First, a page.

Santa Monica Dedicates A Bus Lane On Lincoln Blvd

In the past couple of years, Santa Monica has seen significant improvement in the way of public transportation. Less than two years ago, Metro’s Expo Line provided a long anticipated extension of the Los Angeles rail system that runs as far as the Promenade. This year the city of Santa Monica, in partnership with Big Blue Bus, has begun to implement numerous changes to the city's infrastructure. The city of Santa Monica hopes to streamline transportation, increase commuter safety, and revitalize the pedestrian experience on many city streets and boulevards.

Among the more recent and significant changes to commuting in Santa Monica are those that are occurring on a stretch of Lincoln Boulevard, between the I-10 freeway and the city limits at Ozone Avenue. Over the next several months, the City will be implementing a series of changes to one of its busiest streets in hopes of creating a safer, more efficient, and friendlier environment for its customers. Most notable among these changes is the addition of a new Bus-Only lane implemented at peak rush-hour times, from 7am - 9am and 4pm-7pm every weekday.

“It is critical to improve service quality through faster trip times for our customers,” says Edward F. King, Director of Transit Services for the Big Blue Bus. “One of [our] goals is to reduce single occupancy vehicle trips to and from the City by making travel time faster and more convenient by riding Big Blue Bus. We anticipate that new customers will try this and leave their cars at home. “

With an estimated 50,000 commuters taking Lincoln Boulevard every day, the city has been keen on finding new solutions to reducing congestion and improving safety on the Boulevard for several years. Starting in 2012, when ownership of the boulevard was officially transferred to the City of Santa Monica from Caltrans, Santa Monica began to undertake steps to improve infrastructure and transit efficiency.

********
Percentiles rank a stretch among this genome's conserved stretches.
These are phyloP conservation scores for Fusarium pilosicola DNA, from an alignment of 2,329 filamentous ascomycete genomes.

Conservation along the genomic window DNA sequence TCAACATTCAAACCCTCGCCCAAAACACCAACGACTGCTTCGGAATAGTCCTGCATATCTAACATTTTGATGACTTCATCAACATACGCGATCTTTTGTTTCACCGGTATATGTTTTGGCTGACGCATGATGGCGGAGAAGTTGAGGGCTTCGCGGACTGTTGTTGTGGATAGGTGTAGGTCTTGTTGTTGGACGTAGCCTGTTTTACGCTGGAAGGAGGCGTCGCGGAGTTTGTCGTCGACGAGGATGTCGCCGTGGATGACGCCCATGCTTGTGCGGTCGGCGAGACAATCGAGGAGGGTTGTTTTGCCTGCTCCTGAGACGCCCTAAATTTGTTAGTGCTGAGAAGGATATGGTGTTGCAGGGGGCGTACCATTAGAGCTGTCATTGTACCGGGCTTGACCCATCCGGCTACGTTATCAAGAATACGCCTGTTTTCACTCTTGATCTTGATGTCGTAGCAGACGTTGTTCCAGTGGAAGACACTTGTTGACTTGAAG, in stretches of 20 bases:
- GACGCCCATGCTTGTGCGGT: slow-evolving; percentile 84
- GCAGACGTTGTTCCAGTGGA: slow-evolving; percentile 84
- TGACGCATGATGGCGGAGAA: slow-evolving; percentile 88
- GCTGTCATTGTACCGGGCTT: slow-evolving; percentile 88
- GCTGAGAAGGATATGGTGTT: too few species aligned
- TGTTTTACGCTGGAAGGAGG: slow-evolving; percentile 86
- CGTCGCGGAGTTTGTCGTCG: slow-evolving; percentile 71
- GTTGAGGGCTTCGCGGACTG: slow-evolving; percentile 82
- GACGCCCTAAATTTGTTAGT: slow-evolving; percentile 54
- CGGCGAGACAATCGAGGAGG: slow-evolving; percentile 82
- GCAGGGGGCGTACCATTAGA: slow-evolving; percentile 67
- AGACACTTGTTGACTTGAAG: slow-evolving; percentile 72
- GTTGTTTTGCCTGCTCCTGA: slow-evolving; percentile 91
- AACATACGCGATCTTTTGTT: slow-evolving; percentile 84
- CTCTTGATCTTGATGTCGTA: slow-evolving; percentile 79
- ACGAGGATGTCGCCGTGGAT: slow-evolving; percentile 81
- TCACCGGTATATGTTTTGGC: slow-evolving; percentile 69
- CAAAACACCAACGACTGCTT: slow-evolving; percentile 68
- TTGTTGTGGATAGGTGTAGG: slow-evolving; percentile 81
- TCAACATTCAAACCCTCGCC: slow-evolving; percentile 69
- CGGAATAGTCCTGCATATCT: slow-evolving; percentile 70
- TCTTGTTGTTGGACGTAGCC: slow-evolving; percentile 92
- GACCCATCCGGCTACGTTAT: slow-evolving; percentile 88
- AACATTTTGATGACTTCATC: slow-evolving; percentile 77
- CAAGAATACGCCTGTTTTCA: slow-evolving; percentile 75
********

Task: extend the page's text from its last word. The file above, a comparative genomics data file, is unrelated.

With the new lane now devoted to public transportation, the city now hopes it will see greater throughput and an overall increase in satisfaction with commuting on the Boulevard. Though public transportation users account for a minority of commuters on Lincoln, the city does not anticipate an adverse effect on transportation efficiency. King insists the city will measure this during the lane’s first year of operation.

When asked about future of such developments throughout Santa Monica, King expressed an interest in creating and extending similar bus lanes throughout the city, particularly on Wilshire Boulevard, where he hinted at the possibility of extending the bus-only lane westward, as well as on 4th St. and Pico Boulevard. He was quick, however, to note the importance of community outreach and feedback required for viable operational models. For now, it appears the community can only wait and see just how efficient these changes to Lincoln Boulevard really are.